$ Electrum-3.0.5/electrum verifymessage 1P97WpopdbbpNiEfEqfGF8oQX8KTfQVJc1 IJSbiLQNWjWZS6f8WIjY+8YfkaeEspwg/bWdzcIBMVCYBMqK+plw5B8pik6RFMVggp5O1yAm9lZrkPzic+EDp2U= "This is the message for testing purposes." true
Additional Airgapped Pi Tips
HDMI is a complex protocol and represents an attack surface. Using the Raspberry Pi's RCA analog video out is considered more secure. Transcribing encoded data may be difficult with the default font on an analog display. A different font from
/usr/shar/consolefonts/can be set with the
$ setfont /usr/share/consolefonts/Lat15-Terminus20x10.psf.gz
Avoid USB hubs and direct-connect your USB keyboard to the Pi. A hub could potentially hide keyloggers or other malicious devices.
Obtain an inexpensive USB keyboard that can be taken apart and inspected to help ensure there is no malicious tampering. Depending on your security profile, there are available designs for USB keyboards build out of simple parts and running open source software.
There are known attacks for logging hidden data on SD cards. Depending on your security profile, consider destroying the SD card after the system has been in contact with private keys.
There is a significant amount of closed-source hardware design in the Raspberry Pi. Depending on your security profile, consider destroying the board after it has been in contact with private keys.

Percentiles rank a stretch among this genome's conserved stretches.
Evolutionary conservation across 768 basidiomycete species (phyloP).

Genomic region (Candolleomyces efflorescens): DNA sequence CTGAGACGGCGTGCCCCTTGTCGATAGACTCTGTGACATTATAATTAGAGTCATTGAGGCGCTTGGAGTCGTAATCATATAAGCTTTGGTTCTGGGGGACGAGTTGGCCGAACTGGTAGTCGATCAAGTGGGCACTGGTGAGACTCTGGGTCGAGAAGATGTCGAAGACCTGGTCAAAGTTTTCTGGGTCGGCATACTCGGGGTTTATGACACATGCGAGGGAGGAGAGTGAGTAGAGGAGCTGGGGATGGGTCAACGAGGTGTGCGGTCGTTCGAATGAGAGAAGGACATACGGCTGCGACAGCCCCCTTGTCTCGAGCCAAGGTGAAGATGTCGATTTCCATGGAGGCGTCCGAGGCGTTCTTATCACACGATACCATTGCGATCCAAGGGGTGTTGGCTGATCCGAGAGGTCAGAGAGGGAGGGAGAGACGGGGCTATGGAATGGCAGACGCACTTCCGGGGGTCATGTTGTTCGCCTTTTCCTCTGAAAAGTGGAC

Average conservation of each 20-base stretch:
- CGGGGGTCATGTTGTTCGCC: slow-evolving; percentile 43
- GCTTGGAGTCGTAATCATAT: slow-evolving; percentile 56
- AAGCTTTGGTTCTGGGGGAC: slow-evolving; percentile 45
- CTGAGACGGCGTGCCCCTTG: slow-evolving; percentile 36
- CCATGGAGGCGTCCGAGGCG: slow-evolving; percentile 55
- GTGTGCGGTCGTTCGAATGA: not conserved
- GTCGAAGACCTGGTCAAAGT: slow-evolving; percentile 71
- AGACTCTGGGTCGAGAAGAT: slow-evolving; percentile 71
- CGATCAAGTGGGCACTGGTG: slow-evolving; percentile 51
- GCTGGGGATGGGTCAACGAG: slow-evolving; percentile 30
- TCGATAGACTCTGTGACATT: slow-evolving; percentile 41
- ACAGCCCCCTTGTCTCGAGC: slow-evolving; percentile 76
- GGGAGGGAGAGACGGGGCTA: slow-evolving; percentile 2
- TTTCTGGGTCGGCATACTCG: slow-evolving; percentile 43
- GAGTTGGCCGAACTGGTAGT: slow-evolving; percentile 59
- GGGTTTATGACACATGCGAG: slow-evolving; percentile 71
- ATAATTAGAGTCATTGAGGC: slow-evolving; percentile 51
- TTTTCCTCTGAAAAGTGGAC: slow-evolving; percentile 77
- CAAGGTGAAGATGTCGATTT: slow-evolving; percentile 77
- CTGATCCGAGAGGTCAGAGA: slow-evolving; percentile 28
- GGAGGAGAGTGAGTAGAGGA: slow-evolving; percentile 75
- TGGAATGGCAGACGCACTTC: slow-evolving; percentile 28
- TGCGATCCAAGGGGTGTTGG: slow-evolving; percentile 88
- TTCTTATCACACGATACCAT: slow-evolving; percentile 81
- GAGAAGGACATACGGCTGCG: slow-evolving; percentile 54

The Raspberry Pi's current draw from the power supply could theoretically leak partial information about a BIP38 passphrase or private key if monitored during the decryption process. A basic countermeasure is to use a simple 5 volt supply that can be inspected for malicious tampering. An advanced countermeasure is to add an additional quantity of electrical capacitance across the 5 volt input to help mask variations in current draw.
Note On Collecting/Validating the Software Dependencies
For use in repeating this process in the future to validate the software dependencies yourself:
To fetch the Debian package dependencies for
python-pip, on an internet-connected Raspberry Pi:
$ mkdir debs $ sudo aptitude clean $ sudo aptitude install --download-only libssl-dev python3-pip $ cp /var/cache/apt/archives/*.deb debs
To fetch the pip dependencies for
pybip38, on a internet-connected Raspberry Pi:
$ mkdir pips $ pip3 download -d pips pybip38
You may then compare the downloaded files against the checksums with those in this repository.
$ sha256sum debs/*.deb pips/*.whl $ md5sum debs/*.deb pips/*.whl